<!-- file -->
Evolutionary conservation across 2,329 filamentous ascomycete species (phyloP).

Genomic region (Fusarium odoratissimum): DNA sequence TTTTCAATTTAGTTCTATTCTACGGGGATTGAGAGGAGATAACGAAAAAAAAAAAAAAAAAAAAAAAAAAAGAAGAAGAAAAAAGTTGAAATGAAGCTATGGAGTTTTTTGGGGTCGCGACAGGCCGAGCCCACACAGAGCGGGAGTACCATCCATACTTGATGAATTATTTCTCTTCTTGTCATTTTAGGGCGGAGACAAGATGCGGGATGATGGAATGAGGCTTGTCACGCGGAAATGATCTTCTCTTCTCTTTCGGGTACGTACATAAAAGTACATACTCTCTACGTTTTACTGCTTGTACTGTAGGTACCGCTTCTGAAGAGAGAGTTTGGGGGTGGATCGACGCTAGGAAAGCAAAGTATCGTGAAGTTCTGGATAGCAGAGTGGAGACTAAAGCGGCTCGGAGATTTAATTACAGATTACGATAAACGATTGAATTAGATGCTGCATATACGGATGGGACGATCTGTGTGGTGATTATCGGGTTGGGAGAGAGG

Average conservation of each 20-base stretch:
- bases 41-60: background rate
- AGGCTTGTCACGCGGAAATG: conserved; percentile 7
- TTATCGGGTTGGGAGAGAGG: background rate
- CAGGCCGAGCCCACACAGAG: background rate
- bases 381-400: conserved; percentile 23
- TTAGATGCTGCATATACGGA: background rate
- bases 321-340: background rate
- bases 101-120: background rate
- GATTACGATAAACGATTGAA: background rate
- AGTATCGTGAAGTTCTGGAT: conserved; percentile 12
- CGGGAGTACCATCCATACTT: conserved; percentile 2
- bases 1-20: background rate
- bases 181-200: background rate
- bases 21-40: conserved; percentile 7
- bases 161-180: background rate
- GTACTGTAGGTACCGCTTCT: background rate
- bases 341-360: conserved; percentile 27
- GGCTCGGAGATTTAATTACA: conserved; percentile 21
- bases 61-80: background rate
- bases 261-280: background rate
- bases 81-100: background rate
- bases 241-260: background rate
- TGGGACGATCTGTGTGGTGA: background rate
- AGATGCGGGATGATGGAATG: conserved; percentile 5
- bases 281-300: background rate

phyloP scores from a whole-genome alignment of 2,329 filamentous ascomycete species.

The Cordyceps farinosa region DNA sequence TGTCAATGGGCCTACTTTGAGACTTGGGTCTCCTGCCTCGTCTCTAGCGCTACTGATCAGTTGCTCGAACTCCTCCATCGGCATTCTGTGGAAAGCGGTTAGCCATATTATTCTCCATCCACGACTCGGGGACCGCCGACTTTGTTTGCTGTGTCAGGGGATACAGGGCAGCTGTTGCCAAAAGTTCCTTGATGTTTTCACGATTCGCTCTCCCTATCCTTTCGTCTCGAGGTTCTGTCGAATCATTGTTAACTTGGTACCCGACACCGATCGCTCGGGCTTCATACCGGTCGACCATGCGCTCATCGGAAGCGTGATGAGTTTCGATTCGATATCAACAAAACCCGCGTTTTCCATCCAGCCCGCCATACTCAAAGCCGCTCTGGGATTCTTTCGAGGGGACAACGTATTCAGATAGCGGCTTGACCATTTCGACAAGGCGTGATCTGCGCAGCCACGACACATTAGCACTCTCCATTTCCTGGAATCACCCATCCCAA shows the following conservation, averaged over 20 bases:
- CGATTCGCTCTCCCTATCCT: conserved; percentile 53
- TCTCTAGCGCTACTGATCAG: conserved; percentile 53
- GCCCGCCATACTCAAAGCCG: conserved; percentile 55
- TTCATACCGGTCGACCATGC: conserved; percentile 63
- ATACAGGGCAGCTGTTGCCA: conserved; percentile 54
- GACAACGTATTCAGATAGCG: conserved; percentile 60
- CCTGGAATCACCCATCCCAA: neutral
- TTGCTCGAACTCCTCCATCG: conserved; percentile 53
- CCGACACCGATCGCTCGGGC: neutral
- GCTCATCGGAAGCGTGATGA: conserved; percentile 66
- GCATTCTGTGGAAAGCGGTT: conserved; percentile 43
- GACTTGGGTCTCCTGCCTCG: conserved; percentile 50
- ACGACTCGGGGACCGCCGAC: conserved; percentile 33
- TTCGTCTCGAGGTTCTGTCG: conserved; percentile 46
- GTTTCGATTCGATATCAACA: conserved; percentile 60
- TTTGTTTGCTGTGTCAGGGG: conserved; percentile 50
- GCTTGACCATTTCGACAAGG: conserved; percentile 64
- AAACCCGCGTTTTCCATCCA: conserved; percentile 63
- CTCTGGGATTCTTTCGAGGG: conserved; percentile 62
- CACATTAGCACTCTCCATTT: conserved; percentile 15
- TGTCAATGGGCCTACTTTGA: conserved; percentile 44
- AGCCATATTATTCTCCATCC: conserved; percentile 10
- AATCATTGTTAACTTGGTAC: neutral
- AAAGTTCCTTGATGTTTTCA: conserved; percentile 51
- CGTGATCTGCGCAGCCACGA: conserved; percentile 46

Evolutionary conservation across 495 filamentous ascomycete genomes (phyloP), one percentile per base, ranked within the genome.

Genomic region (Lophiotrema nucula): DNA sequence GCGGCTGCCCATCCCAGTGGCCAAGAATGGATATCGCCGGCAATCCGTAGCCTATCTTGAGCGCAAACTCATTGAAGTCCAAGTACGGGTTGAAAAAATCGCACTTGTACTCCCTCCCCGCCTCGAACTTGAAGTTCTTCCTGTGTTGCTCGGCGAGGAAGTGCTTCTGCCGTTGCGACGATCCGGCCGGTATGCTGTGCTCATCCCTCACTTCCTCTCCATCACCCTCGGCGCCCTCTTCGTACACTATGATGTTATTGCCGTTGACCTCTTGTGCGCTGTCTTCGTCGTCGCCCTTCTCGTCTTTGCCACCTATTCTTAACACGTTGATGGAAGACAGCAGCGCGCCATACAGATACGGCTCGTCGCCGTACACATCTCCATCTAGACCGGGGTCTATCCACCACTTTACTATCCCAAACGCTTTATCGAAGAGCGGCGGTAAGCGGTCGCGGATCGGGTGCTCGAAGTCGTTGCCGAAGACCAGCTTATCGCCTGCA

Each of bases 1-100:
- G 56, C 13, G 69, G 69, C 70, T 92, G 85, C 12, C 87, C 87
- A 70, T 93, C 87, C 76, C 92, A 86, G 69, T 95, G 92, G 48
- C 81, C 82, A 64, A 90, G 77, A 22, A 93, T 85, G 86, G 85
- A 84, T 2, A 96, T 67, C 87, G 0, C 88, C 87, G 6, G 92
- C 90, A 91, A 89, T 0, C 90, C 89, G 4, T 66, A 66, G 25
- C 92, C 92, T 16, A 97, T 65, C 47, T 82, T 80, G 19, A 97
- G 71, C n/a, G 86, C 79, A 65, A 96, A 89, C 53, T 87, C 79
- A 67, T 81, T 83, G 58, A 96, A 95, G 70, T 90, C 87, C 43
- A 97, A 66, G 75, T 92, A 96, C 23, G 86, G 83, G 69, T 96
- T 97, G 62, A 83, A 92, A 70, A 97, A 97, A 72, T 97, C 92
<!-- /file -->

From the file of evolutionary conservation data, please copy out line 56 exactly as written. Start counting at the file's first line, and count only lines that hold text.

Evolutionary conservation across 495 filamentous ascomycete genomes (phyloP), one percentile per base, ranked within the genome.